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From sebb <seb...@gmail.com>
Subject Welcome to Jakarta and JMeter!
Date Wed, 05 Oct 2011 23:39:40 GMT
Welcome to Apache Jakarta and JMeter!

==

[This is a brain dump in no particular order and is open to discussion]

First: decisions are made on the public mailing lists (or occasionally
on Bugzilla issues for technical issues).
Apache code is open source, and so are the related decisions.
The only exception is for reports of security issues, but that is
unlikely to be relevant for JMeter.
Also personnel matters - election of new committers etc - happen on
the PMC private list.

The developer list (this list) is for development issues; usage
questions should be confined to the JMeter User list.

Code layout: follow the existing conventions of classes; generally 4
spaces indentation (never any tabs).
We don't use @author tags in source code. Credit can be given in the
changes list if required.
Don't use the $Date: $ SVN tag - it is displayed in the default
Locale, which causes problems when comparing source code with SVN.

Make sure you have configured SVN defaults correctly, see [1]

Each commit should deal with a single issue.
Ideally all the updates needed to fix an issue or implement a new
feature should be added in a single commit, including the
documentation and test cases.
However, sometimes this would result in a very large commit, in which
case try to break it down into smaller self-contained commits.

Remember that the commit messages may be reviewed by many people, so
- use a log message that helps the reader understand the reason for the commit
- don't mix different fixes in a single commit

When fixing a Bugzilla issue, remember to include the Bugzilla details
in the commit message, and it helps to add the SVN commit message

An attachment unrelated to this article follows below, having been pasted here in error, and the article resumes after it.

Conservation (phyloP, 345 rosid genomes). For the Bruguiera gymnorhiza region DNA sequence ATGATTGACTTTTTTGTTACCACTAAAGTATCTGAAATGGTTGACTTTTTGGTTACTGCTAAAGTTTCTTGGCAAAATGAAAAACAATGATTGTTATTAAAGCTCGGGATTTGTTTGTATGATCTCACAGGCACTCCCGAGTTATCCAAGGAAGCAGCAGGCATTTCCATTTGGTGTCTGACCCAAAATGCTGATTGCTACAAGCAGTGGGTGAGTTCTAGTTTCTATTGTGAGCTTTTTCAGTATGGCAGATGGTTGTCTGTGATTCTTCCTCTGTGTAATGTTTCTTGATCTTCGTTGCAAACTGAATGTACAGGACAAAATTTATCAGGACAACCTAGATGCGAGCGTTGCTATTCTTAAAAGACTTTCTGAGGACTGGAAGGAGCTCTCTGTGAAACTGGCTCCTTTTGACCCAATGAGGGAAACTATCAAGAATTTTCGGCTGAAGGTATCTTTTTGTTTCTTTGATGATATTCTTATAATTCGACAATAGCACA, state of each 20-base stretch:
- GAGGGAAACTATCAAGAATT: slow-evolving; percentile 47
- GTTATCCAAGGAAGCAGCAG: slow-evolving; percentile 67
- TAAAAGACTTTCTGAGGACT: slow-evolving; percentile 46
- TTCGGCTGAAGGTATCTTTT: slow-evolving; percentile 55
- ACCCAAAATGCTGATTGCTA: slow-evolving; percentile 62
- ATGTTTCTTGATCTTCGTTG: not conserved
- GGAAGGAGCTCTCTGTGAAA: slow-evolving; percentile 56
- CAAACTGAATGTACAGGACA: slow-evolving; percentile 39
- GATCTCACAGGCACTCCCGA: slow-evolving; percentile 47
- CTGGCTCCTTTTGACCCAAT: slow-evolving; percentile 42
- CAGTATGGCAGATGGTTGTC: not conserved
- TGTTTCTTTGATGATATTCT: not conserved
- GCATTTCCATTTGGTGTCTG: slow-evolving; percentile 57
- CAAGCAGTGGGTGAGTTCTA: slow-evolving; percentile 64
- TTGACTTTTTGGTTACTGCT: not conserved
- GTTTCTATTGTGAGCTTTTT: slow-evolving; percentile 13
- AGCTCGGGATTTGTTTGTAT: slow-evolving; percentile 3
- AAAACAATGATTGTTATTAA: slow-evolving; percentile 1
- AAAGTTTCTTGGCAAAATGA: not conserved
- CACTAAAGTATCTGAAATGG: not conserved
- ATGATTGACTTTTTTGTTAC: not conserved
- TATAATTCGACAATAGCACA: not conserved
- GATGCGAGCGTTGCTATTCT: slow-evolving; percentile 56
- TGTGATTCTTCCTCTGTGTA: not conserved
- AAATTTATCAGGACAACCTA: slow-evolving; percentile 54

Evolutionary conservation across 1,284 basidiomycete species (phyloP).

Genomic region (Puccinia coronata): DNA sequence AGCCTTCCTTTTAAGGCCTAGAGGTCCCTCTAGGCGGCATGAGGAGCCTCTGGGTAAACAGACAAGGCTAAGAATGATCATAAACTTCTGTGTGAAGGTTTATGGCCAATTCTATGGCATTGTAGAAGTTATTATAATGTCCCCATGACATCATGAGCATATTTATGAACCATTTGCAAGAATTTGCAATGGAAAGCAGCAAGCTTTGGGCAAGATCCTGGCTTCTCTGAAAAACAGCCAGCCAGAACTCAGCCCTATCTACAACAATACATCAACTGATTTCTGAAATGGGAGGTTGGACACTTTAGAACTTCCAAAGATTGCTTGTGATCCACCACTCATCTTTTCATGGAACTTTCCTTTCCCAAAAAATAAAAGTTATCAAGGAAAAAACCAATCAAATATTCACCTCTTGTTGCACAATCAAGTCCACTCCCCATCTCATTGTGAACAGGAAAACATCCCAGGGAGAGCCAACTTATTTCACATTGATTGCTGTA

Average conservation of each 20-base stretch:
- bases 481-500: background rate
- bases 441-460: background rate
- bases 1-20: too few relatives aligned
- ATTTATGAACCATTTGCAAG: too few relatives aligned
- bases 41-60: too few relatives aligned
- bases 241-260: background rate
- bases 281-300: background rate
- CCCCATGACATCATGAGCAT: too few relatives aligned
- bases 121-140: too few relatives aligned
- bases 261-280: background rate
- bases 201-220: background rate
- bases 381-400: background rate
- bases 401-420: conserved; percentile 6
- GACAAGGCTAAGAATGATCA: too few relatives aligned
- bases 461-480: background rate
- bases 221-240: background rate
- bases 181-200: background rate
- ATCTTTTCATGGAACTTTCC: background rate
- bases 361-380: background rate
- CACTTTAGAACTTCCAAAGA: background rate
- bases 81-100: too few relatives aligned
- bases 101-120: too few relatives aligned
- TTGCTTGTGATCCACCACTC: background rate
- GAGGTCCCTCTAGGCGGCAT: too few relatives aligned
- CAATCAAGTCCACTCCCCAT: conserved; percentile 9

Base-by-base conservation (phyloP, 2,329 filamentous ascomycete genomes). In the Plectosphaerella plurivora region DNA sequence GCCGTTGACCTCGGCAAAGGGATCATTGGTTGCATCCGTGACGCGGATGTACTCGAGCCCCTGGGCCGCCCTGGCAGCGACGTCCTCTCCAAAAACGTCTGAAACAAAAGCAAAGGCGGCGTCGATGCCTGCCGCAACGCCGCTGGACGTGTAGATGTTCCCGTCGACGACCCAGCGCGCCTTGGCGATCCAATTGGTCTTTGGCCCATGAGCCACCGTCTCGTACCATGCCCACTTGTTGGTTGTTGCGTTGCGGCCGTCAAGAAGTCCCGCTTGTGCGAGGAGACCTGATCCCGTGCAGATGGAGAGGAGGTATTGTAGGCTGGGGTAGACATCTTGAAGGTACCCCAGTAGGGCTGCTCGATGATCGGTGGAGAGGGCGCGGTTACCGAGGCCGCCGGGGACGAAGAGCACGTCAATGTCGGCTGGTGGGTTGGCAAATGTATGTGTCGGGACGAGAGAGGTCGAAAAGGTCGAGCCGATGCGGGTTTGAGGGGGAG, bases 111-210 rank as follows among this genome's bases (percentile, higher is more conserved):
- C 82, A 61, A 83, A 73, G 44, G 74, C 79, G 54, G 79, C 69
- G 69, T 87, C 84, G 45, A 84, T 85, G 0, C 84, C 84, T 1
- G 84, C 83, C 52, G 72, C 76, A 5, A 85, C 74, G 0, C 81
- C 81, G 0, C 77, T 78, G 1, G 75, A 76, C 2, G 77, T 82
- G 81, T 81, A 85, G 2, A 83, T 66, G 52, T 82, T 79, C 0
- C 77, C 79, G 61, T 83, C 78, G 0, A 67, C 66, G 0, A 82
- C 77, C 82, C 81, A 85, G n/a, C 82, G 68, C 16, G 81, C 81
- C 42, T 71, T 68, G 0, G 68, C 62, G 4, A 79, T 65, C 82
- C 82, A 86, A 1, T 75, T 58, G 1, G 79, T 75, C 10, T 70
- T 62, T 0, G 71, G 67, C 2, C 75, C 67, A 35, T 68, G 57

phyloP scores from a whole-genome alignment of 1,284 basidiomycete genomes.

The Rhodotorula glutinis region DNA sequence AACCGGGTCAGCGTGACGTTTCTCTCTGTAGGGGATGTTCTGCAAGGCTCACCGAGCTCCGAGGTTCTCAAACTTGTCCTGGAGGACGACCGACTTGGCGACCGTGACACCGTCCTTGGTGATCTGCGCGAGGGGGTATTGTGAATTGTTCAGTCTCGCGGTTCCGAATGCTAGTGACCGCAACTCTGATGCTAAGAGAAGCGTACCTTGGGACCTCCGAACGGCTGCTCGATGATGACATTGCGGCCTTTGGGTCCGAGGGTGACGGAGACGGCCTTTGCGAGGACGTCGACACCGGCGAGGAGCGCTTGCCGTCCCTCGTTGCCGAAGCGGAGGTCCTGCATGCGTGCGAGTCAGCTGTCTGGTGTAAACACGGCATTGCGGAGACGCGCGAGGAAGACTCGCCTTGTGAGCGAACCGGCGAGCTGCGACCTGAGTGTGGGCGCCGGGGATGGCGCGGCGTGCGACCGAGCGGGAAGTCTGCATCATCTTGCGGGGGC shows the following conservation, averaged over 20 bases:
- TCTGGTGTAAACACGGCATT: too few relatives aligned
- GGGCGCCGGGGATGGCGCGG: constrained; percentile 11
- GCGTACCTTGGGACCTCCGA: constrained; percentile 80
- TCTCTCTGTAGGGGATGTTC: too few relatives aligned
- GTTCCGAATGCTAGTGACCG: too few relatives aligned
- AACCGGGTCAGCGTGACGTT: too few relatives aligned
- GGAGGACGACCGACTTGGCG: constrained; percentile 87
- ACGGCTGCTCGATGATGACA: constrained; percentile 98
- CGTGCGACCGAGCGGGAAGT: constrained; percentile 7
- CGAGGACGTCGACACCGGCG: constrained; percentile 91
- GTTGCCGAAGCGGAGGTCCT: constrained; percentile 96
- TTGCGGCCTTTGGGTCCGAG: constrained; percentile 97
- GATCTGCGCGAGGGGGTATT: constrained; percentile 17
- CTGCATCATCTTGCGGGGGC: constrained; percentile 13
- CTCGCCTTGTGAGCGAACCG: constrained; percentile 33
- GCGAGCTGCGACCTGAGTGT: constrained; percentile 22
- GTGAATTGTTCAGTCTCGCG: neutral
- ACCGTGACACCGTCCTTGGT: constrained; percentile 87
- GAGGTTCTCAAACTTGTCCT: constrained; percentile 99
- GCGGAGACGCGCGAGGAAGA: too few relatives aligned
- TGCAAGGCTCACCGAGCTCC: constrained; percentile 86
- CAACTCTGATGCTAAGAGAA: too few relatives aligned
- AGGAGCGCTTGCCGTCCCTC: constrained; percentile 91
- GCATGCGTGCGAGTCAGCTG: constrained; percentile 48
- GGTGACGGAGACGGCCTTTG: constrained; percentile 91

summary to the Bugzilla issue when resolving it.

SVN log messages should be regarded as temporary, as a means to
understand the reason for the commit.
They should not be used to document the code.
ASF code is released as source code, and it should not be necessary to
have to read the SVN logs to understand the code.
The SVN logs might not be available to the end-user - and SVN log
messages can be modified; any previous log message is lost.

Change logs should not be added to source files; that's what SVN history is for.
Nor do Bugzilla ids need to be added to the source code except where
it helps explain the code.

Code layout fixes such as tab removal and indentation fixes should
generally be done in a separate commit.

Javadoc can be omitted for trivial getter/setter methods, but
otherwise should be present. (yes, there are lots of methods which
need Javadoc still!)

All new files created at the ASF should have the AL header.
If you have not created the code yourself, please check that it is OK
to commit it.
Short patches submitted via Bugzilla are OK, but anything substantial
may need additional documentation.

If you want to work on a new feature that changes a lot of files, it
might be worth doing so in a branch; just e-mail the dev list first to
say what you are proposing.

JMeter-specific issues
================

It is important to maintain upwards compatibility of JMX files, so
don't change any constants that are used to define the JMX attributes.
When adding new attributes, ensure that the default value is also
defined as a constant; this can then be used to ensure the attribute
is omitted if using the default value.

Likewise, the output sample result XML files have a specific format.
These files may be read back by JMeter listeners, and may be processed
by various different 3rd party tools and scripts.
Changes to the fomat need to be upwards compatible or a lot of JMeter
users will be seriously inconvenienced.

JMeter runs in GUI, non-GUI, and in client-server mode. GUI classes
should only do processing that is relevant to the GUI, or problems may
occur when the test plan is run non-GUI.

The JMeter code is split into several different source trees, which
are combined into different jars.
These are built in a specific order; care must be taken not to
reference "later" methods from "earlier" classes otherwise a clean
build will fail.

JMeter code is 100% Java, and should run on any OS with a compatible JVM.
OS-specific code should only be used to fix problems on that specific
OS; code that only works on a specific OS - OS-specific extensions -
are out of scope for JMeter.

The Ant build script has a "test" target which exercises most of the
code; if making a non-trivial change please run this before
committing.
However if you do manage to break the code, the Gump test run will
find it soon enough.

[1] http://www.apache.org/dev/version-control.html#https-svn-config

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